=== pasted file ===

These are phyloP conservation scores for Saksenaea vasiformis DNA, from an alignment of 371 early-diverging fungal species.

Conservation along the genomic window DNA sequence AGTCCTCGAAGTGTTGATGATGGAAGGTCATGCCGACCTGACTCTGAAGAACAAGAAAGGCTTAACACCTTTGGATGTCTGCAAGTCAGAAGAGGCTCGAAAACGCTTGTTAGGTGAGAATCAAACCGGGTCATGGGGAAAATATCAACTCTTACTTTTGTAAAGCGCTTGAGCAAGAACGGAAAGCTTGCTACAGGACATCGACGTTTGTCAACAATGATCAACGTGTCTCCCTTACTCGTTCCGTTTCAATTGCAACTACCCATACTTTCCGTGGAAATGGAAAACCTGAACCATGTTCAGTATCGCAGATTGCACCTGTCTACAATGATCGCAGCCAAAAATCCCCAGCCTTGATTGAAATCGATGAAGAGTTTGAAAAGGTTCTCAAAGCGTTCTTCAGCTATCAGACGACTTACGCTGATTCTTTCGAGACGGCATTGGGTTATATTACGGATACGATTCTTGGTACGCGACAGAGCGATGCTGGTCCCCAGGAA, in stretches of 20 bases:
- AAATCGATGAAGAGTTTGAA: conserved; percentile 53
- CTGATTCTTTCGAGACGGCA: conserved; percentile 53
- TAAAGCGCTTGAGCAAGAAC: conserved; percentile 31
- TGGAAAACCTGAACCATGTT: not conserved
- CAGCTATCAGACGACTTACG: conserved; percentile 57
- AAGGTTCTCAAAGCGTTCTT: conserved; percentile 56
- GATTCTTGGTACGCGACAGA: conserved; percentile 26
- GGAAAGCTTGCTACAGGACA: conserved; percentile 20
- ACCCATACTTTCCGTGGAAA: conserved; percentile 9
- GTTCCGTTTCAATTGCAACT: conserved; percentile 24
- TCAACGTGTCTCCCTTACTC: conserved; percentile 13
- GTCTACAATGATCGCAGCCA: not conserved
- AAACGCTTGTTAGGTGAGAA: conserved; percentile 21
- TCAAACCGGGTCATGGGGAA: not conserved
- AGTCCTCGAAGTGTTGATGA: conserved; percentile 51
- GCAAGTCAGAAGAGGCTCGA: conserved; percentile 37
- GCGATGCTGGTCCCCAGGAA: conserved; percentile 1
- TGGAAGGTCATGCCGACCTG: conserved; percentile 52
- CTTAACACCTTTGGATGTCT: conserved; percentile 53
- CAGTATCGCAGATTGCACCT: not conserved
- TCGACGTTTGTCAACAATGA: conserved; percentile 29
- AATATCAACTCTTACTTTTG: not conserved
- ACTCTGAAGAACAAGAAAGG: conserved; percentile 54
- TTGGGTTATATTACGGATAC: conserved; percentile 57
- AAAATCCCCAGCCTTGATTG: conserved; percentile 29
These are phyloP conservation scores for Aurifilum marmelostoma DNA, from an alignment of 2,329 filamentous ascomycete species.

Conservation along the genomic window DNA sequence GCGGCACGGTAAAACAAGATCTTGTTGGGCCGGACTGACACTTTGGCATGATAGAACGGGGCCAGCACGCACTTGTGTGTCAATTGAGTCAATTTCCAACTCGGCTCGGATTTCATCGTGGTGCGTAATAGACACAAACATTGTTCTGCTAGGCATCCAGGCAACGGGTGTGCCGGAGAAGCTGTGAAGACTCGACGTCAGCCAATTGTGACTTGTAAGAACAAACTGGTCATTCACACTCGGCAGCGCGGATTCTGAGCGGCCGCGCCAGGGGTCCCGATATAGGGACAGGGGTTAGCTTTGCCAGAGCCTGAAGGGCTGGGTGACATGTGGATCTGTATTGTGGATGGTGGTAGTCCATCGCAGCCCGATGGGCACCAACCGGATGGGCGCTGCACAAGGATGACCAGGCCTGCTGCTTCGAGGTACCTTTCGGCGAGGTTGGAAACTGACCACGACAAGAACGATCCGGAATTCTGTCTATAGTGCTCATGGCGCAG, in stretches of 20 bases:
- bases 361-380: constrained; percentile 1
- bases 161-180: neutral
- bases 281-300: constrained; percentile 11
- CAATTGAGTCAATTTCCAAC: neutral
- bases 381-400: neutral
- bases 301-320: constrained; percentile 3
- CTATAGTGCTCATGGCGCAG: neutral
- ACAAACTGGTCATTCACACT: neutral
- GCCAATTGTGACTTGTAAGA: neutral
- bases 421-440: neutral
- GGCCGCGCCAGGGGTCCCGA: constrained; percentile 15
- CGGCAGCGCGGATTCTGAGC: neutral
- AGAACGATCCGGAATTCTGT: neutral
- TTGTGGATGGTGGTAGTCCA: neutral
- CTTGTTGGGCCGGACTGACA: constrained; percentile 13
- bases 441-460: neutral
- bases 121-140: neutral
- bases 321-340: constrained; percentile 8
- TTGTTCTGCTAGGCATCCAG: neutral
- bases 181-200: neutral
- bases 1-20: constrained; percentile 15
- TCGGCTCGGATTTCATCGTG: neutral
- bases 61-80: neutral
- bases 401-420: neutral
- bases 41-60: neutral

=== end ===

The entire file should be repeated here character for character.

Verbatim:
These are phyloP conservation scores for Saksenaea vasiformis DNA, from an alignment of 371 early-diverging fungal species.

Conservation along the genomic window DNA sequence AGTCCTCGAAGTGTTGATGATGGAAGGTCATGCCGACCTGACTCTGAAGAACAAGAAAGGCTTAACACCTTTGGATGTCTGCAAGTCAGAAGAGGCTCGAAAACGCTTGTTAGGTGAGAATCAAACCGGGTCATGGGGAAAATATCAACTCTTACTTTTGTAAAGCGCTTGAGCAAGAACGGAAAGCTTGCTACAGGACATCGACGTTTGTCAACAATGATCAACGTGTCTCCCTTACTCGTTCCGTTTCAATTGCAACTACCCATACTTTCCGTGGAAATGGAAAACCTGAACCATGTTCAGTATCGCAGATTGCACCTGTCTACAATGATCGCAGCCAAAAATCCCCAGCCTTGATTGAAATCGATGAAGAGTTTGAAAAGGTTCTCAAAGCGTTCTTCAGCTATCAGACGACTTACGCTGATTCTTTCGAGACGGCATTGGGTTATATTACGGATACGATTCTTGGTACGCGACAGAGCGATGCTGGTCCCCAGGAA, in stretches of 20 bases:
- AAATCGATGAAGAGTTTGAA: conserved; percentile 53
- CTGATTCTTTCGAGACGGCA: conserved; percentile 53
- TAAAGCGCTTGAGCAAGAAC: conserved; percentile 31
- TGGAAAACCTGAACCATGTT: not conserved
- CAGCTATCAGACGACTTACG: conserved; percentile 57
- AAGGTTCTCAAAGCGTTCTT: conserved; percentile 56
- GATTCTTGGTACGCGACAGA: conserved; percentile 26
- GGAAAGCTTGCTACAGGACA: conserved; percentile 20
- ACCCATACTTTCCGTGGAAA: conserved; percentile 9
- GTTCCGTTTCAATTGCAACT: conserved; percentile 24
- TCAACGTGTCTCCCTTACTC: conserved; percentile 13
- GTCTACAATGATCGCAGCCA: not conserved
- AAACGCTTGTTAGGTGAGAA: conserved; percentile 21
- TCAAACCGGGTCATGGGGAA: not conserved
- AGTCCTCGAAGTGTTGATGA: conserved; percentile 51
- GCAAGTCAGAAGAGGCTCGA: conserved; percentile 37
- GCGATGCTGGTCCCCAGGAA: conserved; percentile 1
- TGGAAGGTCATGCCGACCTG: conserved; percentile 52
- CTTAACACCTTTGGATGTCT: conserved; percentile 53
- CAGTATCGCAGATTGCACCT: not conserved
- TCGACGTTTGTCAACAATGA: conserved; percentile 29
- AATATCAACTCTTACTTTTG: not conserved
- ACTCTGAAGAACAAGAAAGG: conserved; percentile 54
- TTGGGTTATATTACGGATAC: conserved; percentile 57
- AAAATCCCCAGCCTTGATTG: conserved; percentile 29
These are phyloP conservation scores for Aurifilum marmelostoma DNA, from an alignment of 2,329 filamentous ascomycete species.

Conservation along the genomic window DNA sequence GCGGCACGGTAAAACAAGATCTTGTTGGGCCGGACTGACACTTTGGCATGATAGAACGGGGCCAGCACGCACTTGTGTGTCAATTGAGTCAATTTCCAACTCGGCTCGGATTTCATCGTGGTGCGTAATAGACACAAACATTGTTCTGCTAGGCATCCAGGCAACGGGTGTGCCGGAGAAGCTGTGAAGACTCGACGTCAGCCAATTGTGACTTGTAAGAACAAACTGGTCATTCACACTCGGCAGCGCGGATTCTGAGCGGCCGCGCCAGGGGTCCCGATATAGGGACAGGGGTTAGCTTTGCCAGAGCCTGAAGGGCTGGGTGACATGTGGATCTGTATTGTGGATGGTGGTAGTCCATCGCAGCCCGATGGGCACCAACCGGATGGGCGCTGCACAAGGATGACCAGGCCTGCTGCTTCGAGGTACCTTTCGGCGAGGTTGGAAACTGACCACGACAAGAACGATCCGGAATTCTGTCTATAGTGCTCATGGCGCAG, in stretches of 20 bases:
- bases 361-380: constrained; percentile 1
- bases 161-180: neutral
- bases 281-300: constrained; percentile 11
- CAATTGAGTCAATTTCCAAC: neutral
- bases 381-400: neutral
- bases 301-320: constrained; percentile 3
- CTATAGTGCTCATGGCGCAG: neutral
- ACAAACTGGTCATTCACACT: neutral
- GCCAATTGTGACTTGTAAGA: neutral
- bases 421-440: neutral
- GGCCGCGCCAGGGGTCCCGA: constrained; percentile 15
- CGGCAGCGCGGATTCTGAGC: neutral
- AGAACGATCCGGAATTCTGT: neutral
- TTGTGGATGGTGGTAGTCCA: neutral
- CTTGTTGGGCCGGACTGACA: constrained; percentile 13
- bases 441-460: neutral
- bases 121-140: neutral
- bases 321-340: constrained; percentile 8
- TTGTTCTGCTAGGCATCCAG: neutral
- bases 181-200: neutral
- bases 1-20: constrained; percentile 15
- TCGGCTCGGATTTCATCGTG: neutral
- bases 61-80: neutral
- bases 401-420: neutral
- bases 41-60: neutral